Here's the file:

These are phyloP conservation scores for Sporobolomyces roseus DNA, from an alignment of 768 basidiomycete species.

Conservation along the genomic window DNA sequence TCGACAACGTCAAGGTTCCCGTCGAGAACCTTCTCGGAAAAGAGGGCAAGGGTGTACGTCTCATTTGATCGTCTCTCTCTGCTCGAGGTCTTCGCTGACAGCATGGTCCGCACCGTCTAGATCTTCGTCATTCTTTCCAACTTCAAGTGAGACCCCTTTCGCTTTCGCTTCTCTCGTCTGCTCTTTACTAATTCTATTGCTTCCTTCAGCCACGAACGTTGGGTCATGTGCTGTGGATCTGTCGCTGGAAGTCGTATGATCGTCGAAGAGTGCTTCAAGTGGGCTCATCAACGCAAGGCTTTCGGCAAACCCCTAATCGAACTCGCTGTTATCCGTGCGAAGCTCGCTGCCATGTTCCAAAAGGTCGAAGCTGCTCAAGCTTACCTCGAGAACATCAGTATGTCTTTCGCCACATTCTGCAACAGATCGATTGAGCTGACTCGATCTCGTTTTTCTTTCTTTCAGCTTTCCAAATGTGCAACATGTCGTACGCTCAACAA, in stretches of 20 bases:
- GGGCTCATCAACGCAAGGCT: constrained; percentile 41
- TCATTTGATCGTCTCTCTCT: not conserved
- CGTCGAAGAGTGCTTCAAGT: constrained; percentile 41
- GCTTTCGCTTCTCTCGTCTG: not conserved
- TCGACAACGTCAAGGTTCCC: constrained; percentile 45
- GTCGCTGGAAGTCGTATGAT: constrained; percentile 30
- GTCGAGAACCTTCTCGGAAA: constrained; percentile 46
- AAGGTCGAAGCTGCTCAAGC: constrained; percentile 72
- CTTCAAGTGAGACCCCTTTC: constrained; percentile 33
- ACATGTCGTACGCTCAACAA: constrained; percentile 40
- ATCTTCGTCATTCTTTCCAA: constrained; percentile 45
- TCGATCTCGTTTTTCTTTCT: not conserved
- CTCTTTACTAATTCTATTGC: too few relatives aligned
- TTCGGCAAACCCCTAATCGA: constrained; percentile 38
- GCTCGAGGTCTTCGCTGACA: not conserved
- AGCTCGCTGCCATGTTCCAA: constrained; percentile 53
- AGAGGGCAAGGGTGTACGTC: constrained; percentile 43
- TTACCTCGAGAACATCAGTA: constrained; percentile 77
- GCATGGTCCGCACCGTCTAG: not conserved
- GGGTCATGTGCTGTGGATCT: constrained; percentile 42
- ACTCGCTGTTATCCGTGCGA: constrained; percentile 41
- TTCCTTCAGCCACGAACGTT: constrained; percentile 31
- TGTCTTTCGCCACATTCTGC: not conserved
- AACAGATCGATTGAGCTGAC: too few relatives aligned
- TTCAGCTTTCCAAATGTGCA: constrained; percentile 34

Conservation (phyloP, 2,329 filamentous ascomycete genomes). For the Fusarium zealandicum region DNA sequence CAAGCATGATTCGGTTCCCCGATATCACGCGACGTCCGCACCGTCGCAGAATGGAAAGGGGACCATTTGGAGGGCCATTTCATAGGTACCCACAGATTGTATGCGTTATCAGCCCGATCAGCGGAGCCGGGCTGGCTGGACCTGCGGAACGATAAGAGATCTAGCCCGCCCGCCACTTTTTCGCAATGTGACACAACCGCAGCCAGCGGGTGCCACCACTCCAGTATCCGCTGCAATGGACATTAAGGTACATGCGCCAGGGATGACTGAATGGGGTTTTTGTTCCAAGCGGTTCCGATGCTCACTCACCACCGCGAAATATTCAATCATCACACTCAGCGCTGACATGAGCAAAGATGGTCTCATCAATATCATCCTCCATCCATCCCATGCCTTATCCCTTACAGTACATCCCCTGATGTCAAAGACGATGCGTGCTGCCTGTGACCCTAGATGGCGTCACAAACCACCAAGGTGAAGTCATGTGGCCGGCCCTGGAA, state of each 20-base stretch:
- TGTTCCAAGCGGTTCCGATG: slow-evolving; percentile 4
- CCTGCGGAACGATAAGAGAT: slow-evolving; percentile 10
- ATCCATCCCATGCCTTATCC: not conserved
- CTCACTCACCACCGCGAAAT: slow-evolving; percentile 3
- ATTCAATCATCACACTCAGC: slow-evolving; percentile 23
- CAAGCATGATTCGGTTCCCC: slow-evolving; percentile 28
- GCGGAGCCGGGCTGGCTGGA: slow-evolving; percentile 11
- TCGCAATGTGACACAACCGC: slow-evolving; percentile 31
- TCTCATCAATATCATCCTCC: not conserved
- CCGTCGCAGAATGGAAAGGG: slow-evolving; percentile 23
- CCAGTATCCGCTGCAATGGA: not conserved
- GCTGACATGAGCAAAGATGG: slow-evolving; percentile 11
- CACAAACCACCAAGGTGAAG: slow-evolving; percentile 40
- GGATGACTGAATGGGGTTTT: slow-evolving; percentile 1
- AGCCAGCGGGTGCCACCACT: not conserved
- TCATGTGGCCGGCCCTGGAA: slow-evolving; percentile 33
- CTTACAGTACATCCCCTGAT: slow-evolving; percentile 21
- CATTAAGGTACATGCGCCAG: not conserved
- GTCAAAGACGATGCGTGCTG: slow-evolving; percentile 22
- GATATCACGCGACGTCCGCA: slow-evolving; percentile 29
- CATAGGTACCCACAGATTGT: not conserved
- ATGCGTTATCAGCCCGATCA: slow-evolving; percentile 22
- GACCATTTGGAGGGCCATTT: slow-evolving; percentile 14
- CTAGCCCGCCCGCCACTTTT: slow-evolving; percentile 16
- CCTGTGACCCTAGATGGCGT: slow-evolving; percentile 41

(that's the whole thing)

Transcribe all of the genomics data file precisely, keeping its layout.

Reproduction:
These are phyloP conservation scores for Sporobolomyces roseus DNA, from an alignment of 768 basidiomycete species.

Conservation along the genomic window DNA sequence TCGACAACGTCAAGGTTCCCGTCGAGAACCTTCTCGGAAAAGAGGGCAAGGGTGTACGTCTCATTTGATCGTCTCTCTCTGCTCGAGGTCTTCGCTGACAGCATGGTCCGCACCGTCTAGATCTTCGTCATTCTTTCCAACTTCAAGTGAGACCCCTTTCGCTTTCGCTTCTCTCGTCTGCTCTTTACTAATTCTATTGCTTCCTTCAGCCACGAACGTTGGGTCATGTGCTGTGGATCTGTCGCTGGAAGTCGTATGATCGTCGAAGAGTGCTTCAAGTGGGCTCATCAACGCAAGGCTTTCGGCAAACCCCTAATCGAACTCGCTGTTATCCGTGCGAAGCTCGCTGCCATGTTCCAAAAGGTCGAAGCTGCTCAAGCTTACCTCGAGAACATCAGTATGTCTTTCGCCACATTCTGCAACAGATCGATTGAGCTGACTCGATCTCGTTTTTCTTTCTTTCAGCTTTCCAAATGTGCAACATGTCGTACGCTCAACAA, in stretches of 20 bases:
- GGGCTCATCAACGCAAGGCT: constrained; percentile 41
- TCATTTGATCGTCTCTCTCT: not conserved
- CGTCGAAGAGTGCTTCAAGT: constrained; percentile 41
- GCTTTCGCTTCTCTCGTCTG: not conserved
- TCGACAACGTCAAGGTTCCC: constrained; percentile 45
- GTCGCTGGAAGTCGTATGAT: constrained; percentile 30
- GTCGAGAACCTTCTCGGAAA: constrained; percentile 46
- AAGGTCGAAGCTGCTCAAGC: constrained; percentile 72
- CTTCAAGTGAGACCCCTTTC: constrained; percentile 33
- ACATGTCGTACGCTCAACAA: constrained; percentile 40
- ATCTTCGTCATTCTTTCCAA: constrained; percentile 45
- TCGATCTCGTTTTTCTTTCT: not conserved
- CTCTTTACTAATTCTATTGC: too few relatives aligned
- TTCGGCAAACCCCTAATCGA: constrained; percentile 38
- GCTCGAGGTCTTCGCTGACA: not conserved
- AGCTCGCTGCCATGTTCCAA: constrained; percentile 53
- AGAGGGCAAGGGTGTACGTC: constrained; percentile 43
- TTACCTCGAGAACATCAGTA: constrained; percentile 77
- GCATGGTCCGCACCGTCTAG: not conserved
- GGGTCATGTGCTGTGGATCT: constrained; percentile 42
- ACTCGCTGTTATCCGTGCGA: constrained; percentile 41
- TTCCTTCAGCCACGAACGTT: constrained; percentile 31
- TGTCTTTCGCCACATTCTGC: not conserved
- AACAGATCGATTGAGCTGAC: too few relatives aligned
- TTCAGCTTTCCAAATGTGCA: constrained; percentile 34

Conservation (phyloP, 2,329 filamentous ascomycete genomes). For the Fusarium zealandicum region DNA sequence CAAGCATGATTCGGTTCCCCGATATCACGCGACGTCCGCACCGTCGCAGAATGGAAAGGGGACCATTTGGAGGGCCATTTCATAGGTACCCACAGATTGTATGCGTTATCAGCCCGATCAGCGGAGCCGGGCTGGCTGGACCTGCGGAACGATAAGAGATCTAGCCCGCCCGCCACTTTTTCGCAATGTGACACAACCGCAGCCAGCGGGTGCCACCACTCCAGTATCCGCTGCAATGGACATTAAGGTACATGCGCCAGGGATGACTGAATGGGGTTTTTGTTCCAAGCGGTTCCGATGCTCACTCACCACCGCGAAATATTCAATCATCACACTCAGCGCTGACATGAGCAAAGATGGTCTCATCAATATCATCCTCCATCCATCCCATGCCTTATCCCTTACAGTACATCCCCTGATGTCAAAGACGATGCGTGCTGCCTGTGACCCTAGATGGCGTCACAAACCACCAAGGTGAAGTCATGTGGCCGGCCCTGGAA, state of each 20-base stretch:
- TGTTCCAAGCGGTTCCGATG: slow-evolving; percentile 4
- CCTGCGGAACGATAAGAGAT: slow-evolving; percentile 10
- ATCCATCCCATGCCTTATCC: not conserved
- CTCACTCACCACCGCGAAAT: slow-evolving; percentile 3
- ATTCAATCATCACACTCAGC: slow-evolving; percentile 23
- CAAGCATGATTCGGTTCCCC: slow-evolving; percentile 28
- GCGGAGCCGGGCTGGCTGGA: slow-evolving; percentile 11
- TCGCAATGTGACACAACCGC: slow-evolving; percentile 31
- TCTCATCAATATCATCCTCC: not conserved
- CCGTCGCAGAATGGAAAGGG: slow-evolving; percentile 23
- CCAGTATCCGCTGCAATGGA: not conserved
- GCTGACATGAGCAAAGATGG: slow-evolving; percentile 11
- CACAAACCACCAAGGTGAAG: slow-evolving; percentile 40
- GGATGACTGAATGGGGTTTT: slow-evolving; percentile 1
- AGCCAGCGGGTGCCACCACT: not conserved
- TCATGTGGCCGGCCCTGGAA: slow-evolving; percentile 33
- CTTACAGTACATCCCCTGAT: slow-evolving; percentile 21
- CATTAAGGTACATGCGCCAG: not conserved
- GTCAAAGACGATGCGTGCTG: slow-evolving; percentile 22
- GATATCACGCGACGTCCGCA: slow-evolving; percentile 29
- CATAGGTACCCACAGATTGT: not conserved
- ATGCGTTATCAGCCCGATCA: slow-evolving; percentile 22
- GACCATTTGGAGGGCCATTT: slow-evolving; percentile 14
- CTAGCCCGCCCGCCACTTTT: slow-evolving; percentile 16
- CCTGTGACCCTAGATGGCGT: slow-evolving; percentile 41